Uncomfortable with the whole CD gift thing, I rapidly change the subject and ask B. what he remembers of the riots. He doesn’t remember much and his details are unsatisfying to me, he is unable to tell me the story I’m trying to write. So I ask pointed questions. “Do you remember the principal yelling at us from the track field? No. Do you remember kids crying at kids crying? No. Do you remember the music teacher going through the Lloyd Weber oeuvre?” No. To all my questions, no. “Was your little sister in Room 18?” Finally something, he thinks, flummoxed, doesn’t know for certain, either way. Pause, hmm, grumble, humming then… tada! Light bulb! He has figured out the correct answer. He says in a metered slowness, “You know... I just don’t recall whether or not she was… but... I remember… WHERE YOU WERE.” His emphasis scares me. Part of me doesn’t believe him, another part of me wants to, but honestly, my first instinct, before noticing the glint of madness in his eyes, his certainty that his tracking and placement of me would –- that he could – please me, is a rush of potential: “Really?!! Great! Where was I? Maybe I can use it for my story! Do you remember where I was on other days?” –- the subtext to which is a pathetic, “Can you tell me who I am now by telling me who or where I was then?” But I know better and determine that he has just convinced me that his obsessiveness is to be feared, it seems delusional, dishonest, lame. If the CD wasn’t pushing it, this did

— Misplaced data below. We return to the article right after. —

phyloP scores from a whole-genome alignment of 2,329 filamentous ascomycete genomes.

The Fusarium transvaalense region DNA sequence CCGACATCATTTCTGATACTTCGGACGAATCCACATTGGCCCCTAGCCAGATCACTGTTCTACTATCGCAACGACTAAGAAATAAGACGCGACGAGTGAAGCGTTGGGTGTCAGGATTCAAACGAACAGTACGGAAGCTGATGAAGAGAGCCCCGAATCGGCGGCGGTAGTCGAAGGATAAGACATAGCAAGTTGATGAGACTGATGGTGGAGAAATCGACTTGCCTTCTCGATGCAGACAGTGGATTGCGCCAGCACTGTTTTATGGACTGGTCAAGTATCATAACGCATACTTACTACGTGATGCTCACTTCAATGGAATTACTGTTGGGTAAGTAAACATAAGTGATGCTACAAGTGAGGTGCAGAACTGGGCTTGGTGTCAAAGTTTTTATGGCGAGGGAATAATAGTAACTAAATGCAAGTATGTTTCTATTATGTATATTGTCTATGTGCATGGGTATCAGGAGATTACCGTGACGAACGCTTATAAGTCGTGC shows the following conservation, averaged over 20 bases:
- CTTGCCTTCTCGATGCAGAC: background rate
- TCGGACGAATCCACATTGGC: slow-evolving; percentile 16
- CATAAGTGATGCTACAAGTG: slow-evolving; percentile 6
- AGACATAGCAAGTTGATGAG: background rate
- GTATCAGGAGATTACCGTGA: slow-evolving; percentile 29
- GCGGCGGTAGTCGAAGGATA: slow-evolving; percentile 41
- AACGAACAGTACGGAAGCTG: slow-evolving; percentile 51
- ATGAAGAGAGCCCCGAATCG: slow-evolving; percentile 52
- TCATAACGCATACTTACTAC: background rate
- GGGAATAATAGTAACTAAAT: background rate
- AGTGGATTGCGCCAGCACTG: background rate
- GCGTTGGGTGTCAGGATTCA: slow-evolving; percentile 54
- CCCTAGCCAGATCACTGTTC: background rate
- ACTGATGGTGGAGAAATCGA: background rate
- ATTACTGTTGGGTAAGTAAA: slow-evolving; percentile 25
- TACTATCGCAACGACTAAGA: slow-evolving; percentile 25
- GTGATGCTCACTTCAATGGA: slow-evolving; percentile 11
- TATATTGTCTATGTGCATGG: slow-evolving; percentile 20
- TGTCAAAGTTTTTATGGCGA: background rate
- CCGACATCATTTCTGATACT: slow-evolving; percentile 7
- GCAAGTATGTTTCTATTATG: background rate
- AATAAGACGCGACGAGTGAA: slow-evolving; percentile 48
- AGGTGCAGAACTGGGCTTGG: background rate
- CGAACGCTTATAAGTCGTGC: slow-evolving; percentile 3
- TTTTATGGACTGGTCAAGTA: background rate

I decide it’s time to go and start gathering my photos into my purse, but it’s clear that this upsets B.. Gravity pulls him down low, he is sinking,

“You know,” he says, “I just don’t understand… whenever I contact somebody from Egypt, we’ll write a few emails and then it’s over, I never hear from them again. Like with M., I guess we’re not good friends anymore. He won’t write me back.” He sinks further; Egypt is going to fizzle away again.

“Well,” I say, trying to figure out how to respond kindly, “that was a long time ago. It’s nice to get in touch with people from back then because it was such a wonderful and unique experience, but there’s only so much you can say.”

He perks up. “I could talk about it forever!”

It’s hard to believe he could be so rooted in junior high and it’s shocking and hard to realize he can’t get how off-putting and limiting his “Egypt 4-ever” attitude is to other people – he’s like a grown man who still believes what people wrote in his yearbook or something.

“People move on, that’s life, people move on, there’s only so much to say,” I tell him and I can’t believe I’ve just said this; I’m a hypocrite, perhaps as obsessed as he is, at least with trying to put these riots into narrative. Maybe I’m trying to convince myself.

He’s sad now. “I guess so, but I could talk about it forever.”

I stand up and lead the way outside the shop. I look at him and he looks very confused, distraught.

“Well, it’s nice to see you,” I try to muster politeness and repress the fear.

This isn’t good enough. He gets a little angry and says he still has all these questions for me, “There are some mysteries I was hoping you could solve.” He has warned me, but I’m not sure what of, “Mysteries?” I say.

“There was this weekend in 7th grade when I was supposed to meet somebody… a girl, at the pizza place on Road 9 and supposedly you were engineering the whole thing, but I never showed up because I wasn’t going to be made a fool of.”

Did I do that? What the fuck is he talking about? This is crazy. “What?” I say.

“You don’t know what I’m talking about?” he’s shaking.